Innovator 25 NA 2015 | Holmes Report
Charting the future of public relations
This year marks the third time in North America that we've taken a glimpse at our industry’s future, shining the light on those individuals who are shaping what influence and engagement will look like tomorrow. The 2015 Innovator 25 - North America includes professionals from various corners of the industry — creative strategy, digital execution, influencer mapping, storytelling — but together they represent a compelling picture of what marketing and communications represents in the modern era.

The innovators on this list largely represent a wide-range of companies from PR firms, advertising agencies and content marketing shops. Most years the In25 is distributed across the US, but this year most are clustered on either the East or West Coast.
Among those, 46% head their organizations as CEO, founder, chairman, president or partner. About 40% hold management roles and about 16% have C-suite titles like chief creative officer and executive creative director. 

Interestingly, when asked to describe their current role nearly half eschewed the traditional categories which were: Influence/PR/Communications; Creative Services; Paid Media & Marketing; Planning/Research/Analytics; and Management. For instance, Alexander Jutkowitz describes his role as 'Innovation Marketing' and Bob Feldman said 'Management Consulting.'  

This year's Innovator 25 is a fairly seasoned group - about 17% have been in the business for more than 25 years. Meanwhile, 43.5% have between five and 15 years experience and 21.7% have been working in their industry for more than 15 years but less than 25 years. Even so, most of the Innovator 25 are new to their current positions: 82.6% have been in their current role for five years or less.

When asked where the PR industry most needs to innovate, the vast majority of the innovators shared strong opinions on how the industry needs to move forward. Stephanie Losee points out, "I think the agency model stands in the way to such a stunning degree that I'm not sure why it's still functioning." Meanwhile,Michelle Klein says, "The PR industry still has some baggage to shake from the past, both culturally and functionally.  

61% of the innovators say PR's rate of innovation is about the same as other marketing disciplines. Gail Heimann points out, "When the media world shifted and digital-living became the norm, PR was faced with two choices: innovation or extinction. Most of us chose the former." Meanwhile, Gur Tsabar advises the industry that "The day we become a little less ‘bright shiny object’ and a little more ‘rooted heartfelt connection’ is the day we’re likely to break away from the pack."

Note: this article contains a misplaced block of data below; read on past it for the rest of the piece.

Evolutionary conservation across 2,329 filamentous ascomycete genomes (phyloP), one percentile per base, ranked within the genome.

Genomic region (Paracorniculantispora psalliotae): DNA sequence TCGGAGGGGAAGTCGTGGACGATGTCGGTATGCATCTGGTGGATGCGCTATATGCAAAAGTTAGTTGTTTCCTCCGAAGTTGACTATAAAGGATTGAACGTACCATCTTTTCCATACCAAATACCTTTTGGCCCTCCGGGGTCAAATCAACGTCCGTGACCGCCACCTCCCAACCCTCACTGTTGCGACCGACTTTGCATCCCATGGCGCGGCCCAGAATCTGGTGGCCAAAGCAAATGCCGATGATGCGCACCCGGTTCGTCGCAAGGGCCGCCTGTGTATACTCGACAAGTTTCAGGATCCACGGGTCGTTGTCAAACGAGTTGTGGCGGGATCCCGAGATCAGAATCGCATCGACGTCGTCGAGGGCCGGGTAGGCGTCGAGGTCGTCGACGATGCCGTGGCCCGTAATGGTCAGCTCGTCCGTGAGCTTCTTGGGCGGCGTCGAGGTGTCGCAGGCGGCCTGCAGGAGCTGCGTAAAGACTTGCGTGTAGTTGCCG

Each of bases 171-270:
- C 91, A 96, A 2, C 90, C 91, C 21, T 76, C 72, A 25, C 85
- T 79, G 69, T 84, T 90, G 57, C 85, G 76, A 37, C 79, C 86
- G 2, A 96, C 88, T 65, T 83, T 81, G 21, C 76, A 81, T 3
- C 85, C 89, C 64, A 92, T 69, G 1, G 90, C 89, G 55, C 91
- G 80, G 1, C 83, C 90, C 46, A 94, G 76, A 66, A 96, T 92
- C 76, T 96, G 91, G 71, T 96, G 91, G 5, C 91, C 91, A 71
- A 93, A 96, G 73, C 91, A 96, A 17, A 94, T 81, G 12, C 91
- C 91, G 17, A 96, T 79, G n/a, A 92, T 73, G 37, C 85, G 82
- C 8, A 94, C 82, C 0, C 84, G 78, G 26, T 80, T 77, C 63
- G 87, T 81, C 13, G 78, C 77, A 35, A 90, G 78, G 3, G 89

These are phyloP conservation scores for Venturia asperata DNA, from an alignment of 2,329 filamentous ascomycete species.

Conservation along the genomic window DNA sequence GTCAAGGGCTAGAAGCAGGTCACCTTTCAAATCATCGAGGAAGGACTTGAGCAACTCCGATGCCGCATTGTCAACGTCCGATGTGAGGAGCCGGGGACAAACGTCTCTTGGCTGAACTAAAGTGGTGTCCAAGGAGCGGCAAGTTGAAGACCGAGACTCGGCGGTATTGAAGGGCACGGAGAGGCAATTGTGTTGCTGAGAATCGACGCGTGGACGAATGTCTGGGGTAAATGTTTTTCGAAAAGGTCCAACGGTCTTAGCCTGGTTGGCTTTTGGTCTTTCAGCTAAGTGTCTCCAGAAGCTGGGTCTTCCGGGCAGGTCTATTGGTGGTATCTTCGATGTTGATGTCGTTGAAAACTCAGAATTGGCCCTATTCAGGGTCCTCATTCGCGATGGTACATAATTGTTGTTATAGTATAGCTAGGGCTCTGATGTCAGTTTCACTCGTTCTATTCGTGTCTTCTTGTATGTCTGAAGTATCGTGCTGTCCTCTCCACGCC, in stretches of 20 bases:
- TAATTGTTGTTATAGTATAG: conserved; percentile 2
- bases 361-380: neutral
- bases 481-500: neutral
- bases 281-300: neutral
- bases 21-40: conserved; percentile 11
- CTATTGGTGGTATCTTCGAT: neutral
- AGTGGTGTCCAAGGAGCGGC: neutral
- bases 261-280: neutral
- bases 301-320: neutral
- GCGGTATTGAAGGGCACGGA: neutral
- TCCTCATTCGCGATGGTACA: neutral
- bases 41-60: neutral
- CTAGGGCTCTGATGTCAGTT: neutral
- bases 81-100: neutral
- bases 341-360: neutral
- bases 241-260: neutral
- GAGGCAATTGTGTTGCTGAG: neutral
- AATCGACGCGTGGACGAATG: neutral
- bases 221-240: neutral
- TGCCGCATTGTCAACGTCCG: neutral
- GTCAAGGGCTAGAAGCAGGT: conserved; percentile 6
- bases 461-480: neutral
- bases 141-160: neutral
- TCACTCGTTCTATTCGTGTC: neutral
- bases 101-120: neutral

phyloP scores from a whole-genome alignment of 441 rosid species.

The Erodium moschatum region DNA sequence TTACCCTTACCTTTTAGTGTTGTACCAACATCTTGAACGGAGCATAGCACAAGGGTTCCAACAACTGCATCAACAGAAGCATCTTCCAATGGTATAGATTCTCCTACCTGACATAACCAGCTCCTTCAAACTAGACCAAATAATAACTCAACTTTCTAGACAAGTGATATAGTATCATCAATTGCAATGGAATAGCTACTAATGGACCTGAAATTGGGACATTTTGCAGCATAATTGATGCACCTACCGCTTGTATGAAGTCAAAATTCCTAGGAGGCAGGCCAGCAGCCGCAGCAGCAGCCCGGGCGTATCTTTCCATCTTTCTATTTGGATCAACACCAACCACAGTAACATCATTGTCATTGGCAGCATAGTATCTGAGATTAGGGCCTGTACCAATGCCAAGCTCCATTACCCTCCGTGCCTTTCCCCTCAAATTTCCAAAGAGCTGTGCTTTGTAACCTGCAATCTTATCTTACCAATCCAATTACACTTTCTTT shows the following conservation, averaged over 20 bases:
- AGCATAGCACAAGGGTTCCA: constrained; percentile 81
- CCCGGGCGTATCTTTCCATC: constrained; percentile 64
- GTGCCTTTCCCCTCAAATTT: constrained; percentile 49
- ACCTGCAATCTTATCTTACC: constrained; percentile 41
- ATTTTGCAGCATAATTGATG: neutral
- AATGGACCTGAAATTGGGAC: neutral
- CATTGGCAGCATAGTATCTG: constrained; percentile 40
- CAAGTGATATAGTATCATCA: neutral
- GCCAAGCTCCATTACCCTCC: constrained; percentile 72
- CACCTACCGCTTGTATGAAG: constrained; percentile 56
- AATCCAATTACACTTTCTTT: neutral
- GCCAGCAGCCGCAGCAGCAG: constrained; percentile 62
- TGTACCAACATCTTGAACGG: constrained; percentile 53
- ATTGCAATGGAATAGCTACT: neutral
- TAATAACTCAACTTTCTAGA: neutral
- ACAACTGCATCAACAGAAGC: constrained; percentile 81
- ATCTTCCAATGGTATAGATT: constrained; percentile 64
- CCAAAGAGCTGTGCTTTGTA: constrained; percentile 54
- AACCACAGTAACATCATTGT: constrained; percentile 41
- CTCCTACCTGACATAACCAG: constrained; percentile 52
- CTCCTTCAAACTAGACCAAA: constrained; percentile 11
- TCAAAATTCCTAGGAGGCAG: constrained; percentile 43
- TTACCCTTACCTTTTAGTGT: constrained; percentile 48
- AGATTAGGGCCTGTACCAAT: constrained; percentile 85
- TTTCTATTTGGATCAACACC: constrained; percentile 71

17% maintain the PR industry is lagging others, while 22% say it's on par. When it come to the industry changing, Bob Feldman urges the industry to "aggressively raise the bar on talent in order to drive innovation and to be relevant to leadership." Joe Assad calls the industry towards more clarity and to "really get rid of all the damn jargon that means nothing. Clarity is such a commodity in our business. It's almost extinct."

Chris Graves maintains that PR shouldn't get distracted by producing the emotive videos that tend to win awards. "Huge, one-off, head-slapping ideas bowl us over, but they are not sustainable. PR, at its best, creates 'earned influence' through listening, building relationships, engendering trust, and earning the permission to influence others."
When it comes to inspiring campaigns, Alexander Jutkowitz points to "Under Amour." "The signature moment in that campaign, a video that showed Gisele Bündchen beating the daylights out of a heavy bag as sexist, denigrating real-life comments about the company choosing her as its new spokesperson flashed on the wall behind her, resonated with women everywhere and showed that the company’s tough- guy image applies to tough girls, too."

Ana L. Flores looks to P&G's award-winning Like a Girl campaign that "connects at an emotional and empowering level." David Richeson said The Real Cost of Cheap Clothes "was an effective way to get their message across and to get people to act for their cause." Jimmie Stone gave a shout-out to the Tweeting Pothole. "It got the attention of the minister of public works, who appeared on the TV station to address the issue, which he blamed on a mix of poor construction and the failure of talks to approve money to fix the roads." 

Seth Duncan called out the Salvation Army’s Black and Blue campaign and Kingsford’s #PayEd campaign "are my favorite examples on opposite ends of the important/impactful ridiculous/entertaining spectrum."Mike Manuel says "I think NASA's use of social media, particularly Instagram has reignited the world's interest in space exploration." 
"Break the right rules, not all the rules," advises Tom Bick. "Those who understand this create new space and ideas that work and aren't just a flash in the pan."